The Shavuot Guest Who Didn’t Show Up

Written by Rafael Medoff on . Posted in Features

Accounts of Jewish religious life in the Warsaw Ghetto, written as the events were actually transpiring, are few and far between. One of the most important of these available accounts, which was authored by Rabbi Shimon Huberband and published several decades after the war, includes a remarkable description of Shavuot in Warsaw as the construction of the ghetto was underway.

New Features Column: Tzedakah Before Shabbat

Written by Fran Kritz on . Posted in Features

As a writer for the New York Jewish Week a decade ago, I was surprised and delighted to find that when I wrote about compelling charities in Israel and the U.S., people would send me questions and often send the organizations gifts ranging from small amounts to large endowments.

Brave Jew World

Written by Rabbi Jonathan Gross on . Posted in Features

In the dystopian future depicted in Aldous Huxley’s classic “Brave New World,” people are industrially engineered, manufactured, and programmed. Through advanced technology, perfect social stability and harmony is achieved — at the cost of free will and any semblance of humanity.

‘A Synagogue Without Walls’

Written by Emma Murray on . Posted in Features

Campus rabbis equipped with training as pastoral counselors are a resource for one-on-one and community-wide support for Jewish students.

For many students, college means the opportunity to make new friends, discover a passion for a specific field, get involved with student groups, and experience endless positive opportunities. For many other students, college is also a time when new challenges, mental health issues, conflicts with classmates, friends and family, and the overall stress of academia start to take its toll on many students, regardless of race, gender, age, or religion. With schedules packed with social, academic, and extracurricular commitments, it can be hard for students to pause and think about getting the support they need.

Struggling for Freedom: An American Journalist’s Visit With Imprisoned Jewish Fighters in 1946 Palestine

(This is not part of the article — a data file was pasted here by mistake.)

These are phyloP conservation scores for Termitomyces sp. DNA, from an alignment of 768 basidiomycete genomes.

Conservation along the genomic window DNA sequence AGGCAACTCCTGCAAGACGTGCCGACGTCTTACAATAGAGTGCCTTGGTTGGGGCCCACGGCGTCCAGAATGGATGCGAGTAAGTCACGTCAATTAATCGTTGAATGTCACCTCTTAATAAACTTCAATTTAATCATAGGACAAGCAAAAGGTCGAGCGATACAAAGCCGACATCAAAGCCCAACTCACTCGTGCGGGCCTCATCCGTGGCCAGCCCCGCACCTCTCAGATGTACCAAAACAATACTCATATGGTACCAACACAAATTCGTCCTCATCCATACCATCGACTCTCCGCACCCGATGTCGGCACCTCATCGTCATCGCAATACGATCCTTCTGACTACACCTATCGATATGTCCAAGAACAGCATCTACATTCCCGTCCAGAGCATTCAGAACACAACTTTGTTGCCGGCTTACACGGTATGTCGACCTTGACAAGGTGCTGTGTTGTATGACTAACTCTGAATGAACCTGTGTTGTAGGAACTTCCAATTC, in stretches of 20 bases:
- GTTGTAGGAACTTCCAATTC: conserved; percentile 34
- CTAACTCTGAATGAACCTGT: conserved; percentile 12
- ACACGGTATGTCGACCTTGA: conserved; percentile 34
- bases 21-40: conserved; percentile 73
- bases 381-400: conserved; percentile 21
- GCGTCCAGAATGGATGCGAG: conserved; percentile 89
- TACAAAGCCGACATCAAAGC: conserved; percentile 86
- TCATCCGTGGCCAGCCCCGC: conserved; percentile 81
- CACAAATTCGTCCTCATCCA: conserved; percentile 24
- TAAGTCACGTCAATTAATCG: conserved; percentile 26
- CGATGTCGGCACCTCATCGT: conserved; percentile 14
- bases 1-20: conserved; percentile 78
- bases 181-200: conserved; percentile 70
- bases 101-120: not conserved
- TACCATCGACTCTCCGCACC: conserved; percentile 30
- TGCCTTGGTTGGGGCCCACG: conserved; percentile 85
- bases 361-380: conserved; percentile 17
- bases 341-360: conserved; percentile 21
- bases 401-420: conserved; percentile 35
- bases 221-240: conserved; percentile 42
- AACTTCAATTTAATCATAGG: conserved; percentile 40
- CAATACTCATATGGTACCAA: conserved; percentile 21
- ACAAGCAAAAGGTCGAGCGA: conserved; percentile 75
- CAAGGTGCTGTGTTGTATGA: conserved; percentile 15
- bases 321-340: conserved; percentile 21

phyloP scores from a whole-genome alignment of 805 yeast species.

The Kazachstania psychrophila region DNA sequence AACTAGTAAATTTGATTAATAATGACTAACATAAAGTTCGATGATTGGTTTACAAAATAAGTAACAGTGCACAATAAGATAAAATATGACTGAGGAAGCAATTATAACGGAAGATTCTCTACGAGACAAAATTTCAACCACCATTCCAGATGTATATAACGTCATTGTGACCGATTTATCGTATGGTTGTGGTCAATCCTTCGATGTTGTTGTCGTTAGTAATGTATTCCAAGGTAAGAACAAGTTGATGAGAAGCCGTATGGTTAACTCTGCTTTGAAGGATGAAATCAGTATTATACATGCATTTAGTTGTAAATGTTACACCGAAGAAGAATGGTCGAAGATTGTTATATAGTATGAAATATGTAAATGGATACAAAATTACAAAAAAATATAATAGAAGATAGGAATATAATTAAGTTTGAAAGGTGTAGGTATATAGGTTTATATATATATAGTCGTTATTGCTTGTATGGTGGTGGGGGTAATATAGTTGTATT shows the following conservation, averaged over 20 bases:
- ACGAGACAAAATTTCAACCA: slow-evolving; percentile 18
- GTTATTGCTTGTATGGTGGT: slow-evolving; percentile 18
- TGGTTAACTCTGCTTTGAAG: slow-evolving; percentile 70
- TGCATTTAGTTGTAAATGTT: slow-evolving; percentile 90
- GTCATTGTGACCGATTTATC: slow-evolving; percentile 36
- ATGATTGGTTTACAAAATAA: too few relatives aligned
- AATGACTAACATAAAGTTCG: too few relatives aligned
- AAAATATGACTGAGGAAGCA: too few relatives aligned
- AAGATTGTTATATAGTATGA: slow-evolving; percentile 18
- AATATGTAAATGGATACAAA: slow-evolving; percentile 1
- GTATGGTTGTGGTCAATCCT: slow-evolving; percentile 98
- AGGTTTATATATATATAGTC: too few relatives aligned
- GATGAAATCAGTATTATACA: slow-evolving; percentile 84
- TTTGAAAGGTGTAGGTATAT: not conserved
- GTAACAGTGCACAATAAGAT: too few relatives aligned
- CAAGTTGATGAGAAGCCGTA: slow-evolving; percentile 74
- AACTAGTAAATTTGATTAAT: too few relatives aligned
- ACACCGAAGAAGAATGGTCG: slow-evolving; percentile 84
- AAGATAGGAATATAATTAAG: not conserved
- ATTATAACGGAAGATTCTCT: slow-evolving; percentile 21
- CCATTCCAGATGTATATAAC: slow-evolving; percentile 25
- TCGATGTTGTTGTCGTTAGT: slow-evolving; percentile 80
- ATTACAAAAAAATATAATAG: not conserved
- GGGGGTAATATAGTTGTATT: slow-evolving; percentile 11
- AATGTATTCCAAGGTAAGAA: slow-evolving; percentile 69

Written by Rafael Medoff on . Posted in Features

The fight to establish the State of Israel was waged not only between Jewish underground militias and the British Mandate authorities, but also on the battlefield of public opinion — and public opinion influenced the political and diplomatic struggles that helped determine the fate of the Holy Land. One of those who helped shape the American public’s perception of the fight for Jewish independence was a remarkable journalist named Margaret Ashton Stimson Lindsley.

Supporting Our Survivors

Written by Editor on . Posted in Features

This Holocaust menorah has a prominent place in Smith-Kogod Residence in Rockville.  (Photo credit: Suzanne Pollak)

A 100-year-old woman chatted briefly as she got her hair done at the salon in the Charles E. Smith Life Communities’ Hebrew Home in Rockville, Maryland, where she lives. It was just one of the many things she was rushing to accomplish before Yom HaShoah, Holocaust Remembrance Day.

My Beloved Son Erez

Written by Caryn Orbach on . Posted in Features

My beloved son Erez was killed in a terrorist attack in Jerusalem on January 2, 2017.

Erez was an amazing person, loved by all who knew him.

Keep Your Pence On

Written by Miriam Gross on . Posted in Features

The Vice President’s commitment to “building a zone” around his marriage has sparked a larger conversation about men and women in the workplace.

“If there’s alcohol being served and people are being loose, I want to have the best-looking brunette in the room standing next to me.” This quote from Vice President Mike Pence, featured in a 2002 article by Beltway publication The Hill, was recently referenced in the Washington Post’s profile of America’s Second Lady, Karen Pence:

The Ten-Day Adrenaline Rush: Part 1

Written by Devora Jaye on . Posted in Features

The noise is deafening and the chaos is unbelievable as hundreds of college students try to find each other in a crowded, post-New Year’s bedlam. Passports are checked, name badges are given, and the security line is crawling. The excitement in the air is palpable. These students are traveling to Israel, most of them for the very first time, on a tiny little program called Birthright.